A popular argument lately has been if the Supreme Court overturns ObamaCare, it will actually be disastrous for Republicans by taking away a major motivating force that would have driven voters to the polls in November. That’s hard to believe. Voters routinely cite jobs and the economy as the top issues that influence their votes, with health care trailing well behind. Those who do list health care as a key voting priority are actually more likely to support Obama. Not to mention, anyone who was planning to vote based on their opposition to ObamaCare would likely be attracted to the GOP’s broader economic vision as well.
Democrats have by far the most to lose if the law is struck down, and their response will be hugely important. In the WSJ today, Karl Rove outlines the best case Obama can make if his signature legislative achievement is overturned:
If the court moves to invalidate part or all of the Affordable Care Act, what matters most politically is Mr. Obama’s response.
The president could pivot to the center and regain some of the high ground he occupied in his 2008 campaign. He could say that while he disagreed with the court’s decision, the justices had the responsibility under our system to decide whether the law was constitutional. Everyone needs to respect and accept the verdict.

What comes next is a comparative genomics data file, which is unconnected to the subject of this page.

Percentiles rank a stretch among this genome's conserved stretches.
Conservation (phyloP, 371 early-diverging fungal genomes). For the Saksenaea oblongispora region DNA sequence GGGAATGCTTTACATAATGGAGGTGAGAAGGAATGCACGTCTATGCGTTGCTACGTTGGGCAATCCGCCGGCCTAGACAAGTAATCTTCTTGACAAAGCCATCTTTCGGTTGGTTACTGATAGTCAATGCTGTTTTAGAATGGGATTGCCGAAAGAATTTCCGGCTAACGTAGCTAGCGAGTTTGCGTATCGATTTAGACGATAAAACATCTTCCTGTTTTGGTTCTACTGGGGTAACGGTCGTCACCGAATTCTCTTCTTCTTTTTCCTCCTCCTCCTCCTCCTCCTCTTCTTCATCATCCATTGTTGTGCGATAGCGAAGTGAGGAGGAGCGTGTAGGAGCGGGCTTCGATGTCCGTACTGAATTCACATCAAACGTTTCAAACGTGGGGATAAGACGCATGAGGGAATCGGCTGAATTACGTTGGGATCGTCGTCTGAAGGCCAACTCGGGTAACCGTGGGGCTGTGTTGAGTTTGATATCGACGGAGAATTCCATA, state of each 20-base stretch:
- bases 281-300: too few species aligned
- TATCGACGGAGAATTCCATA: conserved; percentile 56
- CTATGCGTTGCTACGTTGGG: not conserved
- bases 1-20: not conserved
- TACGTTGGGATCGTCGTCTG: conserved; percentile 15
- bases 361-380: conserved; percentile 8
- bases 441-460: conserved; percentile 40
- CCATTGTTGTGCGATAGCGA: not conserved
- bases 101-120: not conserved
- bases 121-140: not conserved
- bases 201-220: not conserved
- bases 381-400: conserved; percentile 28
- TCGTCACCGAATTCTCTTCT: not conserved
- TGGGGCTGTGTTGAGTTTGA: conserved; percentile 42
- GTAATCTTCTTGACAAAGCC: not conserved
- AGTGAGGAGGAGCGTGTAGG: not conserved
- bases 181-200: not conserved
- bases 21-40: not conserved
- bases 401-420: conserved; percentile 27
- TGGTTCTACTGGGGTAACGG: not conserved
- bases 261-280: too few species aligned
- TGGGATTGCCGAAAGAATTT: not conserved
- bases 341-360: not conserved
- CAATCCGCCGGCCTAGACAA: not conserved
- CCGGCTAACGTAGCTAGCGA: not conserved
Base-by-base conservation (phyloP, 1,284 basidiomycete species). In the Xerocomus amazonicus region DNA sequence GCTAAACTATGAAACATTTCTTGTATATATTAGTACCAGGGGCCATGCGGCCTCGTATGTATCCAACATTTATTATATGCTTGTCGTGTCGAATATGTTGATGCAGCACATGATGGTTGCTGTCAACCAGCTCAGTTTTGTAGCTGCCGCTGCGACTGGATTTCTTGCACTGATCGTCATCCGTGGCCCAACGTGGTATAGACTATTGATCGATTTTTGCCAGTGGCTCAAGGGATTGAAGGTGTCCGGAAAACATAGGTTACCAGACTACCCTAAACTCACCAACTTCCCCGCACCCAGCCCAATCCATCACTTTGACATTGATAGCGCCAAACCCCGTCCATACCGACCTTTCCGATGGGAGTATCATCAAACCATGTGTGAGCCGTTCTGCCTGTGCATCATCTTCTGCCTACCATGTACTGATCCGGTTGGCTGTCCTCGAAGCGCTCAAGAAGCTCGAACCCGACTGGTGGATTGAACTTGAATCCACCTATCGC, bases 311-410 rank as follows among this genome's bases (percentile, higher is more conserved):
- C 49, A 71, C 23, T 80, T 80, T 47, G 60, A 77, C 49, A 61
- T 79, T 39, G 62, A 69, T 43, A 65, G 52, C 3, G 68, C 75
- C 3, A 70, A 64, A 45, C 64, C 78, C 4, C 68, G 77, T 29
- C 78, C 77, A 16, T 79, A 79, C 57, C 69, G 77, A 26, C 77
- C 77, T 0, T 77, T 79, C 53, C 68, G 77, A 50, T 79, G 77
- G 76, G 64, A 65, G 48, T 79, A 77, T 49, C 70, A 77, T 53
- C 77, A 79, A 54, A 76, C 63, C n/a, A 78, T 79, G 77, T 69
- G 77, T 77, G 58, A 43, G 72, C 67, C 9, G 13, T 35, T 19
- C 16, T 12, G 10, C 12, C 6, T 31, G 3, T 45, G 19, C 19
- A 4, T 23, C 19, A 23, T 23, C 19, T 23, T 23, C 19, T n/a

He could then add that a big problem remains: Tens of millions of our fellow citizens lack affordable health insurance. Now it is the responsibility of Republicans and Democrats, liberals and conservatives to come together and provide access to coverage. And the president could offer proposals to do that.
The Obama campaign would be smart to take Rove’s advice and shift to the center if the law is overturned. But judging from the campaign’s strategical blunders so far, it seems more likely to take the opposite route. If ObamaCare is struck down (completely or in part), the Democratic base will go ballistic. The left already views Obama as a weak leader who has acquiesced to Republicans and failed to push through a more muscular progressive agenda. It would be devastating to have his single biggest accomplishment erased from the books. Unless the president publicly endorses an even more radical health care law to replace ObamaCare, progressives may be reluctant to support him for another term.
On the other hand, if ObamaCare is upheld by the Supreme Court, the left will have an additional reason to turn out and vote — if only to prevent Mitt Romney from taking office and dismantling the chief progressive accomplishment of the past four years.